Plate Spinning is a 57 minute album comprising 17 tracks using mostly bass guitar and metal percussion. It continues the approach of a previous album, Plundered Lumber, where an emphasis on rhythmic interactions and melodic interplay was the main driver. The statement for that album outlines the background to my approach, so I won't repeat it here.
The album title was initially used as a working title, and so that I could have text to use to develop the artwork, but the more I thought about it and let it settle, the more it felt right, especially as the creation of the music felt like a bit of a balancing act of various volatile elements that took a degree of skill and concentration to coalesce satisfactorily. The cover images unintentionally continue a circular motif, as do some track titles; Swirling Curvature, Brute Circumference and Eccentric Circuit. The work forms itself.
Until recently Fergus Kelly had an annual release, but since a year (or so), there has been a few and 'Plate Spinning' is his third release in less than a year (see also Vital Weekly 1251 and 1260). No doubt being in lockdown made him more productive (it's not all bad, I think). Kelly is a percussion player using metal, plastics, drums, gongs, cymbals, samples and bass. With these releases of the last year, it seems as if Kelly turned a page in his career. His pieces are short and to the point. In less than an hour, he plays seventeen. Also, there is a musical element in his music, that wasn't there to the same extent as before, when it was all more abstract and sound art. Bass and percussion are the main ingredients in the music, while samples appear in a supporting role.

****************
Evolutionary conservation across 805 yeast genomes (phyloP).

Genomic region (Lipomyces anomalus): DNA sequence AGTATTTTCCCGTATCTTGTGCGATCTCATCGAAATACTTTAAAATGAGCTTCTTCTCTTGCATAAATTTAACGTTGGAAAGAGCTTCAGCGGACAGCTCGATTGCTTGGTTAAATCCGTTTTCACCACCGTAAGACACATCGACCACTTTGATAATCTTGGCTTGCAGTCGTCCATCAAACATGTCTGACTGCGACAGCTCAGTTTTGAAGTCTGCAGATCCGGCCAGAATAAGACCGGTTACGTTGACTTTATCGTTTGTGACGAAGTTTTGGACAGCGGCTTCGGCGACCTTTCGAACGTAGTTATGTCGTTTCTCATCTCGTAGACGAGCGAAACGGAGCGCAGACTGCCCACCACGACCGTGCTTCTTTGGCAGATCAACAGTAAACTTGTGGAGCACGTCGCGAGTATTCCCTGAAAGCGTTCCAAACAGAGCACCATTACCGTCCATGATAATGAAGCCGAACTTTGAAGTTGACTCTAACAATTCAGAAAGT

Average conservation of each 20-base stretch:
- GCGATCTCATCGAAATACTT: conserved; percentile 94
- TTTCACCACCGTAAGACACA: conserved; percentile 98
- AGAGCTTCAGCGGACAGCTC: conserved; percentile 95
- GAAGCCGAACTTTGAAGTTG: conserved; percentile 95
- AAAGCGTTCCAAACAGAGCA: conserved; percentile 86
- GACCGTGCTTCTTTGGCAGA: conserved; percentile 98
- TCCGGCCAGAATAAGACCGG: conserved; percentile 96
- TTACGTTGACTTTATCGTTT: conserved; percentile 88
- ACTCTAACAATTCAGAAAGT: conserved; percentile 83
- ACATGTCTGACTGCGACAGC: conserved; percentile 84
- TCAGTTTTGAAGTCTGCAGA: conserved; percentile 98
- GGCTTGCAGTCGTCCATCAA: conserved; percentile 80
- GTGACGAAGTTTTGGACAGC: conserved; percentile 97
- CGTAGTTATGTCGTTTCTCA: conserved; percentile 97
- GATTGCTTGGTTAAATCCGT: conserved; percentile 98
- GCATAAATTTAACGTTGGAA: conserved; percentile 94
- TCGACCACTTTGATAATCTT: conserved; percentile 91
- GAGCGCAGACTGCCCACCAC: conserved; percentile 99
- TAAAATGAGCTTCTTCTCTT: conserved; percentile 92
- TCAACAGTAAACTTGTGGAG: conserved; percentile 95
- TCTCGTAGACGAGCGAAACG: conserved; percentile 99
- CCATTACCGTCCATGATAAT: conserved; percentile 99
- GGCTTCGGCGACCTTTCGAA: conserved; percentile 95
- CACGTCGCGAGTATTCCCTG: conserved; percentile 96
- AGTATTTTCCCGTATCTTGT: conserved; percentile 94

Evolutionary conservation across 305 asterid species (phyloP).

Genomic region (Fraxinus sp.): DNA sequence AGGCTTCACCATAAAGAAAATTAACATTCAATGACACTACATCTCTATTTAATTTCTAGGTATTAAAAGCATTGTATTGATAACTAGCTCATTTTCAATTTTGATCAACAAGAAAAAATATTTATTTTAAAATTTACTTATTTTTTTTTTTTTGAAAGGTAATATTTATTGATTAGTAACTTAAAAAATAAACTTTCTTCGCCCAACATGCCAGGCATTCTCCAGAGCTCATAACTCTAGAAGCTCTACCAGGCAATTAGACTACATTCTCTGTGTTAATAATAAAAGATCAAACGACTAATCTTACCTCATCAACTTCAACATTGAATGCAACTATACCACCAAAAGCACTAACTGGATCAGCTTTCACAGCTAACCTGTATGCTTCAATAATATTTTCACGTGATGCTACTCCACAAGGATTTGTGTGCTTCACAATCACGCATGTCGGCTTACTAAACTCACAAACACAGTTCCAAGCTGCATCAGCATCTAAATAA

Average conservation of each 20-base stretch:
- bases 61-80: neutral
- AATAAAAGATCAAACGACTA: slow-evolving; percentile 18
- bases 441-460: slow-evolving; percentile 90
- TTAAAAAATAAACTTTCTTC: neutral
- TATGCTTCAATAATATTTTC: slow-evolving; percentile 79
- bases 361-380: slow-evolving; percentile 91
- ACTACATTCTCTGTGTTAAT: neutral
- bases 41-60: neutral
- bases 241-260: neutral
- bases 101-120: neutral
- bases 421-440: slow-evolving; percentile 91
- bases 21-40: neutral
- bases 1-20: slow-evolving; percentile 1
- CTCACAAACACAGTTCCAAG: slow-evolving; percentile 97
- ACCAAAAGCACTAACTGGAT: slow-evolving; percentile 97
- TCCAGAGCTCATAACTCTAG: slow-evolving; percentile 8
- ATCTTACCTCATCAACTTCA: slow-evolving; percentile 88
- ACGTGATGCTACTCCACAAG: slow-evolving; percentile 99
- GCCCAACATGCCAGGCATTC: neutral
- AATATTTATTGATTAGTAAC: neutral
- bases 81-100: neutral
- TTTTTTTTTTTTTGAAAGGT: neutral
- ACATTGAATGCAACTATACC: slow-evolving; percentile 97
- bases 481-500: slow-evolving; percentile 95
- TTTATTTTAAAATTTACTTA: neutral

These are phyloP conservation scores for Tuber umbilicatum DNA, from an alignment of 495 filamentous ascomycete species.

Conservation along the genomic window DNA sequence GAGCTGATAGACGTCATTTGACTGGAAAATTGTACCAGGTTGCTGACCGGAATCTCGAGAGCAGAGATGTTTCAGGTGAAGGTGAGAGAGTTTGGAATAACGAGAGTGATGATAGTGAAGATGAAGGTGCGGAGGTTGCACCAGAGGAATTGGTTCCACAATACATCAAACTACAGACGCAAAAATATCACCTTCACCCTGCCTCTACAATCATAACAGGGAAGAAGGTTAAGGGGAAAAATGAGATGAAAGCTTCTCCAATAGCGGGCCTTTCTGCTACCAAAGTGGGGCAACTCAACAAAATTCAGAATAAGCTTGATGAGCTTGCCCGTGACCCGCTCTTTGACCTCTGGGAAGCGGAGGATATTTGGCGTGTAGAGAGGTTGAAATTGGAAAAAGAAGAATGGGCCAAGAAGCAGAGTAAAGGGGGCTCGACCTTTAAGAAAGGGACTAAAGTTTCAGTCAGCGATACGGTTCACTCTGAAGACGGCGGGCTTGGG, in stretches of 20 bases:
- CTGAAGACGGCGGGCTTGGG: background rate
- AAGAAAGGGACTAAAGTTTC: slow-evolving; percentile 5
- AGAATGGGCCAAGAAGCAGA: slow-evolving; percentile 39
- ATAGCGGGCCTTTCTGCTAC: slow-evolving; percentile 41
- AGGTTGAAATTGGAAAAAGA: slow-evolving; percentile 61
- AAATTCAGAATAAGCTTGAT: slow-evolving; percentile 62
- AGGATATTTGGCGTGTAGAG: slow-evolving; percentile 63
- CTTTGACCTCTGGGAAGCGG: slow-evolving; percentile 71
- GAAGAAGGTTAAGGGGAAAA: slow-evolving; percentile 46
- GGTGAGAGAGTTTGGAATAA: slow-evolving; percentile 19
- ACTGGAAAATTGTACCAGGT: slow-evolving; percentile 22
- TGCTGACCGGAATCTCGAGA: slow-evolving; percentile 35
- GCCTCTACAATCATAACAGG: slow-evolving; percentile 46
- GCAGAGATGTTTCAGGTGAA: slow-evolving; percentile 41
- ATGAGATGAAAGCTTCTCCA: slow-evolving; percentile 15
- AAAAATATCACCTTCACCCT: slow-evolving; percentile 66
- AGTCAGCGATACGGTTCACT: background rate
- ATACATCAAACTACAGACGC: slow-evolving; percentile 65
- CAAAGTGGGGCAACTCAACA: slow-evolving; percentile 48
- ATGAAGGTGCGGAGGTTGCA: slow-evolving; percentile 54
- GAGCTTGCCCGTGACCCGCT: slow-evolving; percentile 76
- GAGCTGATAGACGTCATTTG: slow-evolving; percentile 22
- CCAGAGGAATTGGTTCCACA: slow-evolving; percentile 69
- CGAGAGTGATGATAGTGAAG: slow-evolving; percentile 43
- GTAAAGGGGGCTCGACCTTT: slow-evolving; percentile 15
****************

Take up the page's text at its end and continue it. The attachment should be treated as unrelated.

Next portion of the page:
Kelly writes that he first laid down the bass lines and then the rhythms, whereas one could, perhaps, think it would have been vice versa. Elements of jazz, of industrial music, of improvised music and of post-punk are all part of this. Throughout the pieces are atmospheric and moody, maybe another reflection of the lockdown, with downtempo rhythms and minor chords being used. In that respect, this album builds on the previous two albums, which had a similar moody and mostly (not always) downtempo beat. There are some exceptions, such as 'Ludic Limbo' or 'Bit Rot Foxtrot', the latter even to be labelled as 'funny'. The samples are mostly orchestral (in 'Deluxe Debris') and add a different quality to the music; a sense of cut-up and musique concrète. This is another fine album indeed, spacious, melodic, atmospheric and executed with great care. These are made by someone who has a creative mind, not afraid to jump across musical boundaries to achieve the best results.
Frans de Waard, Vital Weekly